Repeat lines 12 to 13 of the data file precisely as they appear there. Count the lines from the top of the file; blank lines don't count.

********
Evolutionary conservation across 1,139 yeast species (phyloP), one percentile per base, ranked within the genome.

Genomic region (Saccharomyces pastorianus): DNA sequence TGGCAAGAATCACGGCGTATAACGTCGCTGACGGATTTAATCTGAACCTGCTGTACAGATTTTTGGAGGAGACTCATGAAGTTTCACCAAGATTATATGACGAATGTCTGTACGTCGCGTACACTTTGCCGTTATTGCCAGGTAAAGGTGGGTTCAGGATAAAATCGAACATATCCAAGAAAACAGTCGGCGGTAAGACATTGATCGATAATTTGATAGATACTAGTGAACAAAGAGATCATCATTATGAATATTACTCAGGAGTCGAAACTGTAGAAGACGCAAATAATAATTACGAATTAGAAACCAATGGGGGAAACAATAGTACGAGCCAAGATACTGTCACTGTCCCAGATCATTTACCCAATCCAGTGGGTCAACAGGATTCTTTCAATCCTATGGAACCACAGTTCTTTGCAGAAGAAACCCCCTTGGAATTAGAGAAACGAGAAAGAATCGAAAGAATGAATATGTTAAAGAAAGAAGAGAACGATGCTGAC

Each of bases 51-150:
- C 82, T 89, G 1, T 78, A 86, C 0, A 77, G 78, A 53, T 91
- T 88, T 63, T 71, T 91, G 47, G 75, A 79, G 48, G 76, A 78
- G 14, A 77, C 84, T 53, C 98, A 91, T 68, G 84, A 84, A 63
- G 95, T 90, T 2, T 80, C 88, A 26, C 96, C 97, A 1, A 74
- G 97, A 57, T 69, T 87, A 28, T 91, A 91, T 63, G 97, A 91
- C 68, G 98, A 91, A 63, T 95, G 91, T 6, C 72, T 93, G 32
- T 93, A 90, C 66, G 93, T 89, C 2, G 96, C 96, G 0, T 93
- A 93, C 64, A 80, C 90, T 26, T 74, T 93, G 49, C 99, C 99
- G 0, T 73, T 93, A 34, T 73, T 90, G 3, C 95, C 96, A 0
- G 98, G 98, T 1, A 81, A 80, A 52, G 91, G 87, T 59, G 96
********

- G 0, T 73, T 93, A 34, T 73, T 90, G 3, C 95, C 96, A 0
- G 98, G 98, T 1, A 81, A 80, A 52, G 91, G 87, T 59, G 96